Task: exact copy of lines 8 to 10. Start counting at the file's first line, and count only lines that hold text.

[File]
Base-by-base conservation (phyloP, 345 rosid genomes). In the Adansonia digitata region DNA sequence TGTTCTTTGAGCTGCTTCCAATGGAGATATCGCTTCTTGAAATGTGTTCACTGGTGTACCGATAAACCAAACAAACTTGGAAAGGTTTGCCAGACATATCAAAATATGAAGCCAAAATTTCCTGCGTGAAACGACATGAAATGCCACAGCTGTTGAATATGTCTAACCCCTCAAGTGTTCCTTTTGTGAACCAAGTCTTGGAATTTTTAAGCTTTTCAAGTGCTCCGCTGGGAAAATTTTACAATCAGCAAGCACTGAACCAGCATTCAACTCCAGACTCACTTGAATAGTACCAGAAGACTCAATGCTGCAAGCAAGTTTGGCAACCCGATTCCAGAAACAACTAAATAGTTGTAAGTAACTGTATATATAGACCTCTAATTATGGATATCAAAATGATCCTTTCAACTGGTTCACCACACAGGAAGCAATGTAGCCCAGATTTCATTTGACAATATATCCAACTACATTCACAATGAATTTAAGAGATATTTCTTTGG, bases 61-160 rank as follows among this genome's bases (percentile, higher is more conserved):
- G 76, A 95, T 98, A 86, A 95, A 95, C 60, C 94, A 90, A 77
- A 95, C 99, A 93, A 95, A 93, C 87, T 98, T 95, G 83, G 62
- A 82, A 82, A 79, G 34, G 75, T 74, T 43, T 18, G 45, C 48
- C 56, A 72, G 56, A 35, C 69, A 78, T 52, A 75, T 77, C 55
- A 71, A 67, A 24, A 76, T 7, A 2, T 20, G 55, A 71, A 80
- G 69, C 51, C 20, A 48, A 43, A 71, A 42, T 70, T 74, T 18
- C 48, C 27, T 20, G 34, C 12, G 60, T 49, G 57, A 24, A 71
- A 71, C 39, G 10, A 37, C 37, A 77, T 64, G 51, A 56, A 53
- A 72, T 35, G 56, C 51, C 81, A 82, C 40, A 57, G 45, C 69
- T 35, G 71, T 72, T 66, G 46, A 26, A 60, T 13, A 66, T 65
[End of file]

- C 48, C 27, T 20, G 34, C 12, G 60, T 49, G 57, A 24, A 71
- A 71, C 39, G 10, A 37, C 37, A 77, T 64, G 51, A 56, A 53
- A 72, T 35, G 56, C 51, C 81, A 82, C 40, A 57, G 45, C 69